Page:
If we think about what Jesus did on earth, how he acted, we see that he was about the business of starting something. He went around alerting people to the coming of- the kingdom. He healed people, he cast out demons, he cleansed the temple, he broke rules, he challenged authority. He wasn't preparing us for heaven; he was training us for life.

Consider how the Beatitudes turn everything upside down. The poor in spirit are blessed as are the meek and those who mourn. This was not the order of the day in First Century Palestine with its ruling Roman class and its priestly elite. Purity was a ritual condition, purity of heart was some unknown abstraction – hippie talk.

Everything is different now. Old rules and old ways no longer apply. No more business as usual. It’s time for the kingdom. If anyone had any doubts, Jesus rode into Jerusalem on a donkey to the praises of an ecstatic crowd. *

This kingdom that Jesus established 2,000 years ago is our destiny. It has begun through his life and deeds and it continues its growth through the actions of faithful people. I believe the church may have a role in it as well. Remember the promises in our Baptismal Covenant:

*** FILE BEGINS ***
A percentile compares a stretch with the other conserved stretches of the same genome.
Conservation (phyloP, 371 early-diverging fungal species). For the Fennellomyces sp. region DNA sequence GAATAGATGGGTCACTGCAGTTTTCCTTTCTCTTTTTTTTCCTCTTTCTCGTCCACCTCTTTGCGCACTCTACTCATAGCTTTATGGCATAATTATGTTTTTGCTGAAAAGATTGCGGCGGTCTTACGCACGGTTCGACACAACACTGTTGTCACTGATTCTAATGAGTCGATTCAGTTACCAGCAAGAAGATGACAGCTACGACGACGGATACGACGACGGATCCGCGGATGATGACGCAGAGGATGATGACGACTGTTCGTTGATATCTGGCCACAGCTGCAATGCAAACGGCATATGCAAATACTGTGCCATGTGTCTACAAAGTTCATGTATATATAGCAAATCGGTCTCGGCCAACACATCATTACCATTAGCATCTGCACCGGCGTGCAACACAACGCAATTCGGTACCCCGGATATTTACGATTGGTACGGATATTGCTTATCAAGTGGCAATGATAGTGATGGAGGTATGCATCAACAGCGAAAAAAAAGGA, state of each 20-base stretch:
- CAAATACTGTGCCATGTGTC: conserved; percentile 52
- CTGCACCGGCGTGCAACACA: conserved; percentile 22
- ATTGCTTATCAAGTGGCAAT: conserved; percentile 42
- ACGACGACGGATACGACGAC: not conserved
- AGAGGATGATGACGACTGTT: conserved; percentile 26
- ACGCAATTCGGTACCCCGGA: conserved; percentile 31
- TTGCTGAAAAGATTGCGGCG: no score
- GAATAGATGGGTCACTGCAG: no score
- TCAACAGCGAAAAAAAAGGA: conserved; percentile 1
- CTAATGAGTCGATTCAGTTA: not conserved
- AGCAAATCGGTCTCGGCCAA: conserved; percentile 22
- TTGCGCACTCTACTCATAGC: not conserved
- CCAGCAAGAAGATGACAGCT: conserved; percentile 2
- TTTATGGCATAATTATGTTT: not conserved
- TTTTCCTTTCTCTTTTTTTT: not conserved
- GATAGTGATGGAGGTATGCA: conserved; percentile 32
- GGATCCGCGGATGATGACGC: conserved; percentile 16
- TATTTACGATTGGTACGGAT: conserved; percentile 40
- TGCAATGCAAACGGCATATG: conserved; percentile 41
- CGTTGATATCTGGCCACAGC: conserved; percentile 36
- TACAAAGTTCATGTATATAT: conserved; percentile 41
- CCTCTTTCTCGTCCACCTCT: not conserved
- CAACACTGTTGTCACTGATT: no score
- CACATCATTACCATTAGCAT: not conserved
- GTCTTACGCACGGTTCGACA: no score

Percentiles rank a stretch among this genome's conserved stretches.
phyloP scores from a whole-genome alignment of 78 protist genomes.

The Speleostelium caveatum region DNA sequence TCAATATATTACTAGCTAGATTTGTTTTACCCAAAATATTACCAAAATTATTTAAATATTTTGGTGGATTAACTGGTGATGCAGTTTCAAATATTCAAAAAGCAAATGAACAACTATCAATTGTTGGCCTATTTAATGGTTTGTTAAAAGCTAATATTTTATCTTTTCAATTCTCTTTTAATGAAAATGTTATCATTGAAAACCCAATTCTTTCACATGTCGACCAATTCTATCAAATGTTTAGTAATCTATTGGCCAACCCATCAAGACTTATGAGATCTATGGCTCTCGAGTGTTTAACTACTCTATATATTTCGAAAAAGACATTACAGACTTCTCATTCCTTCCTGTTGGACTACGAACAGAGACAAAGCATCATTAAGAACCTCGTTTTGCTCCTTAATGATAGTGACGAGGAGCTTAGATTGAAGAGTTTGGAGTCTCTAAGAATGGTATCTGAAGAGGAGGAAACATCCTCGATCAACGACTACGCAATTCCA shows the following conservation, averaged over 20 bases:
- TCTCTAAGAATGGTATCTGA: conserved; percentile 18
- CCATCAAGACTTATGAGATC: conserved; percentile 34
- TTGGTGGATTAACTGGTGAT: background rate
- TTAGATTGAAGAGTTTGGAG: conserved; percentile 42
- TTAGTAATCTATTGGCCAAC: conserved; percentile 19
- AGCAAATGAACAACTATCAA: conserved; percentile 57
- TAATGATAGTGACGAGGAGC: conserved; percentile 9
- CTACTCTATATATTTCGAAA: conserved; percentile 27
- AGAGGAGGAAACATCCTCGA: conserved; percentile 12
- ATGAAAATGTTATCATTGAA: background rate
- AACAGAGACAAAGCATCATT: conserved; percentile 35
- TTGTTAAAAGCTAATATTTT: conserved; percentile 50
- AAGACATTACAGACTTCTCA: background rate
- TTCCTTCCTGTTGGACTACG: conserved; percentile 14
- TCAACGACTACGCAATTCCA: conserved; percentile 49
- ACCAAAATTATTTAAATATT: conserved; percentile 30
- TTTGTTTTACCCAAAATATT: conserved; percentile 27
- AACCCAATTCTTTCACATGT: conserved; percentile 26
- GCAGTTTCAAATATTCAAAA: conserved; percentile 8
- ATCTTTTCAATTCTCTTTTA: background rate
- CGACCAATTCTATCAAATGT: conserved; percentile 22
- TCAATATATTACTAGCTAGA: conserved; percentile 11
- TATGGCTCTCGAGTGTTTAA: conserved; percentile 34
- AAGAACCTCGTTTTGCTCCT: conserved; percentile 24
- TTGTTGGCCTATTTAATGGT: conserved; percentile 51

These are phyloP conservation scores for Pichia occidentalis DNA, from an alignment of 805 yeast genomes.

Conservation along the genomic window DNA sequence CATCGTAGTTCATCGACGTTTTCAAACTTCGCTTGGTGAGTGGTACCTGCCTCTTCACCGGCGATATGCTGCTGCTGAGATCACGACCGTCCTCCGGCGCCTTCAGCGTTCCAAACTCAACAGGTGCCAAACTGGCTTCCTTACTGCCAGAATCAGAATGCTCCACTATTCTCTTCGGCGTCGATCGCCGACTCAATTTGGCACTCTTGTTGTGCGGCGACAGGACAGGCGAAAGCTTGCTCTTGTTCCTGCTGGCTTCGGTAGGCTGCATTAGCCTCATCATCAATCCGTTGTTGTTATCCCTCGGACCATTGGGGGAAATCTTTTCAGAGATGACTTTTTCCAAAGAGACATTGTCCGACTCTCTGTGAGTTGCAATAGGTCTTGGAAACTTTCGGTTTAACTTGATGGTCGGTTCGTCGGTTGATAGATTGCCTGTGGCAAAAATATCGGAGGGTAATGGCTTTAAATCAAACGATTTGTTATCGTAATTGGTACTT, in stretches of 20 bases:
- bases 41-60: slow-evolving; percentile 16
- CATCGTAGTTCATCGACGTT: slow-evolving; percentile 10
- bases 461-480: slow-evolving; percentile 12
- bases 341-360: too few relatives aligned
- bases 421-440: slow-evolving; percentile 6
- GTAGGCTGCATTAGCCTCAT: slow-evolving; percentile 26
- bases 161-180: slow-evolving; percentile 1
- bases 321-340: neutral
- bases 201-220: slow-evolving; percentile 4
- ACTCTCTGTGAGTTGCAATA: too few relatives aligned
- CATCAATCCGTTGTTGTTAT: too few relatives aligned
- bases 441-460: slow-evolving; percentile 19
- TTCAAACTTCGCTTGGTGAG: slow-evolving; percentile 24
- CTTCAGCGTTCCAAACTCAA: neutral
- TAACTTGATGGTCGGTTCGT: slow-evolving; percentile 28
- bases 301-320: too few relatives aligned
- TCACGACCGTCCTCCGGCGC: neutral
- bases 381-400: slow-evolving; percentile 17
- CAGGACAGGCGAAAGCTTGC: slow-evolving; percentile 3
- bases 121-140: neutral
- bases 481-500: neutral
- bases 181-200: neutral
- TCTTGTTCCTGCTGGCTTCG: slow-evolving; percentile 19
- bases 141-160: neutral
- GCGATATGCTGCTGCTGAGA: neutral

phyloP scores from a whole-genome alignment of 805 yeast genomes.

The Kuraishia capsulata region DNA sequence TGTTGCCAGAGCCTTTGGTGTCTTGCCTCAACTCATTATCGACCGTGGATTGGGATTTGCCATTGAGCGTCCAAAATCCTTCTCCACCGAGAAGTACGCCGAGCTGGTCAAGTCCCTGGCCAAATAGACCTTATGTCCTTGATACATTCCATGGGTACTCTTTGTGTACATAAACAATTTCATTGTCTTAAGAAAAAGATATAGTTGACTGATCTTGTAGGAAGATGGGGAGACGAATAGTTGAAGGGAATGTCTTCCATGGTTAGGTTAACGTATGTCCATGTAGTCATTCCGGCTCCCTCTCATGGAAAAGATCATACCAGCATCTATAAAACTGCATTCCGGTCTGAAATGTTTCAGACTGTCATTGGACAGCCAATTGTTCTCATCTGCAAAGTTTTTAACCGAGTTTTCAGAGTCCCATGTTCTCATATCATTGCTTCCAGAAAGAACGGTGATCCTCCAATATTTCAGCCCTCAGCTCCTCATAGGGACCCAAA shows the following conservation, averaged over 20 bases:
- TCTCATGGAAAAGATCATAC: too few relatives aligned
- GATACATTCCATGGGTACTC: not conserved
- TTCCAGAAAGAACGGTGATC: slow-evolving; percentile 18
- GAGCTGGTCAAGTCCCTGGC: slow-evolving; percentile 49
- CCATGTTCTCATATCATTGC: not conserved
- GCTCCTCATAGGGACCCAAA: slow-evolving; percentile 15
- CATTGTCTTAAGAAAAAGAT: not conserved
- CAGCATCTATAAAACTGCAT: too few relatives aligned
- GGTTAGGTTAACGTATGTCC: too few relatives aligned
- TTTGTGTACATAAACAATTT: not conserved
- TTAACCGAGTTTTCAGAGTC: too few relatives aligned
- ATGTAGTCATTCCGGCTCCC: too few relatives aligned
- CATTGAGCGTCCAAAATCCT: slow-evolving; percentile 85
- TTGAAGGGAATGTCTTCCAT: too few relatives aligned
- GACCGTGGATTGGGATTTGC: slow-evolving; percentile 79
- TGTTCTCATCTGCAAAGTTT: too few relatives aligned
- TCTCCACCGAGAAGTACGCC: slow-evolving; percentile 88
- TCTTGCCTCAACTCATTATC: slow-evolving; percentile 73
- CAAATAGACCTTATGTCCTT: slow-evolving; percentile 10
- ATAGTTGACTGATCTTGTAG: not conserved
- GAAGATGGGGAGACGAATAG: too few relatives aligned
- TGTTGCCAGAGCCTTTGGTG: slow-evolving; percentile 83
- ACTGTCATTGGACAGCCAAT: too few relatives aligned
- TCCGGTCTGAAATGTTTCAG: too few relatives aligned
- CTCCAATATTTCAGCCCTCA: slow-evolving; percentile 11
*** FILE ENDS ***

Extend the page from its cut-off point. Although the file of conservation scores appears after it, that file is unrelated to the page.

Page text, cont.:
Will you continue in the Apostles’ teachings and fellowship, the breaking of the bread and the prayers?
Will you persevere in resisting evil and when you fall into sin repent and return to the Lord?
Will you proclaim by word and example the good news of God in Christ?
Will you seek and serve Christ in all persons loving your neighbor as yourself?
Will you strive for justice and peace among all people and respect the dignity of every human being?

This covenant spells out the kingdom. What Jesus started in his ministry on earth we continue in a Christ filled life and God brings to fruition in his own time and in his own way. This idea is, for me, incredibly liberating. I am free to live as Christ lived. I am free to love as Christ loved. I have no need of sin, no need of possessions to make my life meaningful. My life is already meaningful. Yours is too.